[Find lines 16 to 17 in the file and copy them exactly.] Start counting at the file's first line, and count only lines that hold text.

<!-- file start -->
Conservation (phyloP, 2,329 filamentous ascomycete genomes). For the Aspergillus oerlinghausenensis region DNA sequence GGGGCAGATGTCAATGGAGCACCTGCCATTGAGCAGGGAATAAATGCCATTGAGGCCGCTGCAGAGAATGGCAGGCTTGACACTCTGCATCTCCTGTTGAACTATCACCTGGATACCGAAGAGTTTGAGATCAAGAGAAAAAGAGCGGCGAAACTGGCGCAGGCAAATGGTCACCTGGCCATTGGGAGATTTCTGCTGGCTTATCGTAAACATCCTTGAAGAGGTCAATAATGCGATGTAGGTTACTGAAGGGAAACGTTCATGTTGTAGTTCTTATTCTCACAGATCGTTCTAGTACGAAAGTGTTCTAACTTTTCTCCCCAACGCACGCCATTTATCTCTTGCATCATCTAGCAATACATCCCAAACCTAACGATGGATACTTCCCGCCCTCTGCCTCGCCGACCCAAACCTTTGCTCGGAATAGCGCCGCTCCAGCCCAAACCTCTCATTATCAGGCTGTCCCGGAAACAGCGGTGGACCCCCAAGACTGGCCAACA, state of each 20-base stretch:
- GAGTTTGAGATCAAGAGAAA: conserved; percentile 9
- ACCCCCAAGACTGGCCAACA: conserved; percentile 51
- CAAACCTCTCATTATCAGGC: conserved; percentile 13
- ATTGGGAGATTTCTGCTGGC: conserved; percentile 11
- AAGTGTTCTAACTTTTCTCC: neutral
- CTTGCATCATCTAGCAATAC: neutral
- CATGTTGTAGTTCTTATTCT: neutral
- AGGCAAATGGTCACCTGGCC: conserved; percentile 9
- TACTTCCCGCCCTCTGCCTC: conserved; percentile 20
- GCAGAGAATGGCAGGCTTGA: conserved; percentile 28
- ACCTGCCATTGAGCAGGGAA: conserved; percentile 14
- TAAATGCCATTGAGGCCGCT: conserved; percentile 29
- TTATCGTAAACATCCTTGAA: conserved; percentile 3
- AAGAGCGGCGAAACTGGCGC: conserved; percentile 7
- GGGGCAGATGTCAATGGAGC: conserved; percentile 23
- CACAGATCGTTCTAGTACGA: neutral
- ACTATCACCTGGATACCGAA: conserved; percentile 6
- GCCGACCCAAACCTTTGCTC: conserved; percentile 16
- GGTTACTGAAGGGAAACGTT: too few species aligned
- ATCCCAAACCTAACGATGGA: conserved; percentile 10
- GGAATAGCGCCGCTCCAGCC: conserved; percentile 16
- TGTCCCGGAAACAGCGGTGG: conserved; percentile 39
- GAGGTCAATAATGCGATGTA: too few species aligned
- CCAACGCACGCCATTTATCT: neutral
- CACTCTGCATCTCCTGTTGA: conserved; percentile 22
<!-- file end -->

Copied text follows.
- GGGGCAGATGTCAATGGAGC: conserved; percentile 23
- CACAGATCGTTCTAGTACGA: neutral